The other day I was chatting to a pal and asking how on earth did we manage without mobile phones?
In my teenage years if we arranged to meet under the bus station clock at 1pm on a Saturday I waited.
If they didn’t turn up, I jumped on the next bus home. How times have changed.
Now of course we’d ring, text or WhatsApp. Ah the joys of keeping in touch via a lump of electronics.
But my little phone is also a godsend in finding food. Food at late notice; food wherever I happen to be; food in an instant (or almost).
Which is why, on a Wednesday teatime I found myself in Whelans of Warton. I’d been to a meeting which lasted longer than expected, straddling lunch (no butties) and encroaching on “is it too early to have tea yet” time. In short, I was starving.
Out came my phone, I Googled “takeaways nearby” and lo! Whelans of Warton popped up. It was due to open one minute later and I was only a three-minute drive away.
In my world, fish and chips are munched after a long energetic stroll along a windy prom, or a toe-numbing afternoon on a football terrace.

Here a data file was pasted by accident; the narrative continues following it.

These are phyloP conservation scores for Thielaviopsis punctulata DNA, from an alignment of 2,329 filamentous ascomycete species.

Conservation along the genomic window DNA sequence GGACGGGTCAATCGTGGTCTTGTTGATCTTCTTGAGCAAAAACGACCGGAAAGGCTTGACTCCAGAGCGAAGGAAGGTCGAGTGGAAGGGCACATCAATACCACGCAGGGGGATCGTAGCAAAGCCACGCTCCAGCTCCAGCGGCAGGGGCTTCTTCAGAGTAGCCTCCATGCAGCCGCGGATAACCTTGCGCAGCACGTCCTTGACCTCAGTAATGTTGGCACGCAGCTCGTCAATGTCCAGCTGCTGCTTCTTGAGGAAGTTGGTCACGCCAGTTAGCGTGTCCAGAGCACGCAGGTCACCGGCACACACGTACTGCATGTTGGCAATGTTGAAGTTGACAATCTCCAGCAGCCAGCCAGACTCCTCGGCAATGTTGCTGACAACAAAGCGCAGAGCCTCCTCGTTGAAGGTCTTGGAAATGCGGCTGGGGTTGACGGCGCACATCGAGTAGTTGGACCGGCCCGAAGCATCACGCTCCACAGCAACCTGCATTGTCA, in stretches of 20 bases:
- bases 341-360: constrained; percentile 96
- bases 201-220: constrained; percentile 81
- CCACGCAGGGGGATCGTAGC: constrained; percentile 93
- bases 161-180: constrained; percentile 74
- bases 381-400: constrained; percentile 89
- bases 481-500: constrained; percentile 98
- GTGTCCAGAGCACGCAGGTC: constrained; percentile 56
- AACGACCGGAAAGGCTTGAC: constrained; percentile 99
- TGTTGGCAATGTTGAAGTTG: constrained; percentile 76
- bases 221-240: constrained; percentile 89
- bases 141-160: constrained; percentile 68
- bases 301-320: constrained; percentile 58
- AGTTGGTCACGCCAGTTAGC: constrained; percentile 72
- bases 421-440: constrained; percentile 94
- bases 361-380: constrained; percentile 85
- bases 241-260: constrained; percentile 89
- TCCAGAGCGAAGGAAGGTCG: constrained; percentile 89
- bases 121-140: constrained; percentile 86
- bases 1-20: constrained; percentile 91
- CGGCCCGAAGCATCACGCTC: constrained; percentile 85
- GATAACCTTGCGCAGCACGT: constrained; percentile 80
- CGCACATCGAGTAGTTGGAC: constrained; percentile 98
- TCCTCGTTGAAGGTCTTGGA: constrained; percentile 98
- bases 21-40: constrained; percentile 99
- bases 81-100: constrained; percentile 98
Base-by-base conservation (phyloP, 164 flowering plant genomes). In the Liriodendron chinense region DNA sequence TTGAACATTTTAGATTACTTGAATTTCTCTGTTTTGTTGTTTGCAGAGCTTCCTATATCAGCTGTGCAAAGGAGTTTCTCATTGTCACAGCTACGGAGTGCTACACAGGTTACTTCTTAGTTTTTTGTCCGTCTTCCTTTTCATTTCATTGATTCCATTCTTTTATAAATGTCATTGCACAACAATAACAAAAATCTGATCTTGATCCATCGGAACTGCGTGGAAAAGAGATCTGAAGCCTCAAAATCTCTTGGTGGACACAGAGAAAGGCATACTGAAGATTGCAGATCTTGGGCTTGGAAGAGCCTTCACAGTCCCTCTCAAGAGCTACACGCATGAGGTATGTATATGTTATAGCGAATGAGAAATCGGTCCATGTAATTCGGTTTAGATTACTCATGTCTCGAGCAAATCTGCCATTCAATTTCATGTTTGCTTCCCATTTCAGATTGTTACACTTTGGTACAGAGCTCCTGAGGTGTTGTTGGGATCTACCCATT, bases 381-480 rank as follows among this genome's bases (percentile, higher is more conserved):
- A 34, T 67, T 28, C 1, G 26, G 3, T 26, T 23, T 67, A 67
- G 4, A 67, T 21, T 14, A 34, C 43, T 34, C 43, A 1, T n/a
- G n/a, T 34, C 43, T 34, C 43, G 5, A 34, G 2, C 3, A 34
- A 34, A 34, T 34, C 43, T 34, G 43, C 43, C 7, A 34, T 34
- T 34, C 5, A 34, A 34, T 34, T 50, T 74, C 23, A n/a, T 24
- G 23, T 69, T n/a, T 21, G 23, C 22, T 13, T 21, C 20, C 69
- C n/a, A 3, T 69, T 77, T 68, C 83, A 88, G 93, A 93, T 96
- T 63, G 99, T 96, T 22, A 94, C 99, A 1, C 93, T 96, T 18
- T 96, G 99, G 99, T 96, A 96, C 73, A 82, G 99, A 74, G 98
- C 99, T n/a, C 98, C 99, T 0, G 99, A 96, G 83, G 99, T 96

This was a secret pleasure, staring at a fish and chips menu at 4.15pm.
Whelans of Warton is a hop skip and a jump from BAe’s Warton site, and I bet it throngs at lunchtimes. I was in at teatime early doors and the lights weren’t even on but the fryer was busy. I scanned the menu and as usual I craved everything.
Would it be gourmet fish cakes (salmon and dill, or cod and prawn) or maybe a chip barmcake. I went for a specials option at £6 (regular haddock, chips and gravy). I could have had peas instead of gravy. I also threw in a carton of curry (95p).
As the fryer fried and the fish fizzled, I giddily spotted Lancashire cheese pie (£2.80) on the board and wanted that too, but was told it wasn’t popular, so they’d stopped selling it.
What’s wrong people of Warton? Cheese pie is sacrosanct and should be there for Northern Birds like me.
Let’s cut to the point and talk about the food.
The chips weren’t a beige lump of nothingness but were golden and plentiful.
My fingers reached out to snap off a freshly salted slither of crunchy golden batter as the chip shop man wrapped up my tea in paper.
A few minutes later I pecked at the hot, silky white flesh of the haddock in the car and felt incredibly guilty.
I took the rest home and didn’t tell anybody (until now).